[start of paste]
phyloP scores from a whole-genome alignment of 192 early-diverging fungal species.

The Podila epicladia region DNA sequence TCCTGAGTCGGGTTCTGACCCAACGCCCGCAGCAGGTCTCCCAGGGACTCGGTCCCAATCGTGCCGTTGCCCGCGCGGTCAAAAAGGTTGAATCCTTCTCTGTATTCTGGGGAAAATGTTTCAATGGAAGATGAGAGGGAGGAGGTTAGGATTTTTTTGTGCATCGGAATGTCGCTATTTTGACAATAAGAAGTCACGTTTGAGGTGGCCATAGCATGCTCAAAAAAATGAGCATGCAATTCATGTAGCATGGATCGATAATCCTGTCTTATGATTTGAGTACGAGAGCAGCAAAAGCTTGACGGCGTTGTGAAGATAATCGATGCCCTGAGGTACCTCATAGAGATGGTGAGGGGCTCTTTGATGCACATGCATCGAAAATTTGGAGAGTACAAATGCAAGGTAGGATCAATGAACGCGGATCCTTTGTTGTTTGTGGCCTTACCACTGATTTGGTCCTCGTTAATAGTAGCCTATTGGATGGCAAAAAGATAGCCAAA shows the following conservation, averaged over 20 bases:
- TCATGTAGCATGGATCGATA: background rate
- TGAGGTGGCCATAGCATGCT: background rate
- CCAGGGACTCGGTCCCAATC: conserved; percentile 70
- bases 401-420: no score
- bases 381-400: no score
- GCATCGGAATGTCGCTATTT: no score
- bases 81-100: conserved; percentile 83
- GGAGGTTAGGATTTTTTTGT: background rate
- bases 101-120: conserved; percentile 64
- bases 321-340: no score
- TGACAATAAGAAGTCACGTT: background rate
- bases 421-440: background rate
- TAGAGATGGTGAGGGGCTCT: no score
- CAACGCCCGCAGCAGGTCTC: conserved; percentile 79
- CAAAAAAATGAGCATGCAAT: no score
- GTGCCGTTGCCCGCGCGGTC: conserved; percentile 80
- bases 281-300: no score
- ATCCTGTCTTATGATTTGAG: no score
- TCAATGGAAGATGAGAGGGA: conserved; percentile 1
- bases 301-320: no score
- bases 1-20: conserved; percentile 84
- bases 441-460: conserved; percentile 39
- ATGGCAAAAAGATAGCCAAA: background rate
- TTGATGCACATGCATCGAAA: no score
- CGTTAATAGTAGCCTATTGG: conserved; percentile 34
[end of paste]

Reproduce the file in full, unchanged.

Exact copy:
phyloP scores from a whole-genome alignment of 192 early-diverging fungal species.

The Podila epicladia region DNA sequence TCCTGAGTCGGGTTCTGACCCAACGCCCGCAGCAGGTCTCCCAGGGACTCGGTCCCAATCGTGCCGTTGCCCGCGCGGTCAAAAAGGTTGAATCCTTCTCTGTATTCTGGGGAAAATGTTTCAATGGAAGATGAGAGGGAGGAGGTTAGGATTTTTTTGTGCATCGGAATGTCGCTATTTTGACAATAAGAAGTCACGTTTGAGGTGGCCATAGCATGCTCAAAAAAATGAGCATGCAATTCATGTAGCATGGATCGATAATCCTGTCTTATGATTTGAGTACGAGAGCAGCAAAAGCTTGACGGCGTTGTGAAGATAATCGATGCCCTGAGGTACCTCATAGAGATGGTGAGGGGCTCTTTGATGCACATGCATCGAAAATTTGGAGAGTACAAATGCAAGGTAGGATCAATGAACGCGGATCCTTTGTTGTTTGTGGCCTTACCACTGATTTGGTCCTCGTTAATAGTAGCCTATTGGATGGCAAAAAGATAGCCAAA shows the following conservation, averaged over 20 bases:
- TCATGTAGCATGGATCGATA: background rate
- TGAGGTGGCCATAGCATGCT: background rate
- CCAGGGACTCGGTCCCAATC: conserved; percentile 70
- bases 401-420: no score
- bases 381-400: no score
- GCATCGGAATGTCGCTATTT: no score
- bases 81-100: conserved; percentile 83
- GGAGGTTAGGATTTTTTTGT: background rate
- bases 101-120: conserved; percentile 64
- bases 321-340: no score
- TGACAATAAGAAGTCACGTT: background rate
- bases 421-440: background rate
- TAGAGATGGTGAGGGGCTCT: no score
- CAACGCCCGCAGCAGGTCTC: conserved; percentile 79
- CAAAAAAATGAGCATGCAAT: no score
- GTGCCGTTGCCCGCGCGGTC: conserved; percentile 80
- bases 281-300: no score
- ATCCTGTCTTATGATTTGAG: no score
- TCAATGGAAGATGAGAGGGA: conserved; percentile 1
- bases 301-320: no score
- bases 1-20: conserved; percentile 84
- bases 441-460: conserved; percentile 39
- ATGGCAAAAAGATAGCCAAA: background rate
- TTGATGCACATGCATCGAAA: no score
- CGTTAATAGTAGCCTATTGG: conserved; percentile 34